DCSIMG

Landowners outgrow an unfair stereotype

Harvest time requires all hands on deck. Picture: PA

Harvest time requires all hands on deck. Picture: PA

  • by ROBERT BALFOUR
 

IT MIGHT come as a surprise that the vast majority of Scotland’s landowners are either farmers themselves or else heavily involved in farming.

My family have lived at Balbirnie in Fife for many hundreds of years, and we have been farmers and landowners all that time. Nowadays we have only two tenanted farms, and the rest I farm (3,000 acres), so I feel more of a farmer than a landowner. Forty years ago we had seven tenants and were farming in-hand 1,100 acres, which was a big unit then. In the 1930s, we were farming in-hand around 700 acres, which, again, was a big unit.

There is no doubt that recent press articles have painted landowners in Scotland as distant, aloof and detached from what is going on around them. This stereotype is not only outdated, it’s a very unproductive characterisation which does little to encourage rural harmony and business.

Like many other farmers, I am proud to feel I am following in the footsteps of parents and grandparents who had such a strong attachment to this land. Both generations were heavily involved with the East of Scotland College of Agriculture, a forerunner of SRUC, Scotland’s Rural College. They were also prepared to take risks with new ventures, such as installing a bottling plant for the dairy. I even experimented with robot milking, until the financial climate made dairying unsustainable.

Our latest investment has been in a new grain handling and drying system, in which a woodchip biomass burner uses timber from our own forest.

We were fortunate to obtain financial assistance from the EU under the European Agriculture fund for the woodchip biomass burner. Farming fortunes are cyclical in nature, but as a family, over the generations we have been committed to finding ways to continue, to innovate and improve, and to embrace new technology.

We have six full-time and one part-time employees on the farming side of the business, so although we are one of the many local employers, the farm no longer employs huge numbers. Two decades ago, on a much smaller acreage we employed around 20 people. Much of the important work is now done on computers, so not everyone needs to get their hands dirty, although harvest time still sees all hands on deck.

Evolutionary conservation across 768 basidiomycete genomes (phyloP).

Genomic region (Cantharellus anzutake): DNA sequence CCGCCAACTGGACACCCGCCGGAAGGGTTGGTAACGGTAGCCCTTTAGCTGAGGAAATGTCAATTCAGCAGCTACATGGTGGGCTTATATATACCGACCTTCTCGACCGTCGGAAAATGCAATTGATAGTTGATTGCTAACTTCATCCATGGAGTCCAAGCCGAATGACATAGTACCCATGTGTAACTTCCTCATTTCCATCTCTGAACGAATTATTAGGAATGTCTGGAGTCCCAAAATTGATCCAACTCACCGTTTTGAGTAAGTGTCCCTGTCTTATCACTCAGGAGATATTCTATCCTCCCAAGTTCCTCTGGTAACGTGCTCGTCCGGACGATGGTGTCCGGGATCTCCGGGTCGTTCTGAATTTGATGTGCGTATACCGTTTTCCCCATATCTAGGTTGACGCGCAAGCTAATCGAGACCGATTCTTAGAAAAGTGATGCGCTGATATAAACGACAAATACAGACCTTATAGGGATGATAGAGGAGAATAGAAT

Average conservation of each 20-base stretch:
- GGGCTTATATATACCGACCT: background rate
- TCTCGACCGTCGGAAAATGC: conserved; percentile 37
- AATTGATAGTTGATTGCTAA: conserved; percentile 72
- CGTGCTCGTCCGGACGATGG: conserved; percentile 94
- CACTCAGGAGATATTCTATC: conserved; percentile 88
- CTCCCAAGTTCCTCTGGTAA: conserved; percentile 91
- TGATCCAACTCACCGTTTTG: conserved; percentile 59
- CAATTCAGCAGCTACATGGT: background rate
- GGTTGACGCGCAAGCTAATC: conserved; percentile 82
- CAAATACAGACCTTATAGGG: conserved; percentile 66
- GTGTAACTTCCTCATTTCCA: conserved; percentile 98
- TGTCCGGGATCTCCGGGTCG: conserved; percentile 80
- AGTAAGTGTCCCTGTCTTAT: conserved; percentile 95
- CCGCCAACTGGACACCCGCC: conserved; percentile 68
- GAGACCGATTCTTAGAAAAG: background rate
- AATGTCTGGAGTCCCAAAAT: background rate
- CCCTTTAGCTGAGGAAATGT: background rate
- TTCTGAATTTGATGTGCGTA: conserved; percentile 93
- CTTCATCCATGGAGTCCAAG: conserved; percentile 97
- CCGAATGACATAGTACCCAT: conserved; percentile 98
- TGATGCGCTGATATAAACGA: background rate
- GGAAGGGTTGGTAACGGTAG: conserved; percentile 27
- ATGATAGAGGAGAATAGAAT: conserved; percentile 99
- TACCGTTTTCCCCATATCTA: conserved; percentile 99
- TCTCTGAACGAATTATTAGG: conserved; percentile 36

In the 19th century my ancestors were major employers and entrepreneurs, with some influence in the local community. Now other local businesses make our operation seem very modest, and the major employers in the area, such as Diageo or Tullis Russell, have far greater influence than we ever did. As farmers, we only have influence in our local community if we put something into it. I am involved with a number of local organisations and like the other members, only have influence because of what I put in and my experience of life – not because I am a farmer or landowner.

The tenant farmers at Balbirnie run successful, productive operations, and we often pool resources. We come together to discuss solutions to problems, often over the farm gate – like all other farmers. We all belong to the National Farmers’ Union of Scotland, and to many other organisations as well. My message is that landowners these days are, more often than not, farmers too and that farming is the dominant part of their business, as it is mine.

Whether farmer, landowner or both, what really matters for the future success of remote and farmed areas of Scotland is what is done with the rural land rather than who owns it. The dedicated role that landowners play should be celebrated and encouraged, rather than undermined.

As farmers, landowners work with tenants, but I also work and co-operate with other farmers to grow specialist crops such as potatoes or vegetables and we all try collectively to play to our strengths. This often ties in with food production in Scotland, which many will agree is a key priority. Likewise, we work together to hire in bespoke machinery for certain jobs for which we cannot justify buying a single machine. I am also part of a group of farmers supplying Quaker with oats for porridge. I even appear on one of their cereal packets as one of their farmer-growers.

• Robert Balfour is one of Scottish Land & Estates’ representatives on the Tenant Farming Forum. Some 80 per cent of Scottish Land & Estates members are farmers or closely involved in farming: www.scottishlandandestates. co.uk

SEE ALSO

• More information on becoming a Friend of The Scotsman

 

Comments

 
 

Back to the top of the page

 

EDINBURGH
FESTIVALS
2014

#WOWFEST

In partnership with

Complete coverage of the festivals. Guides. Reviews. Listings. Offers

Let's Go!

No Thanks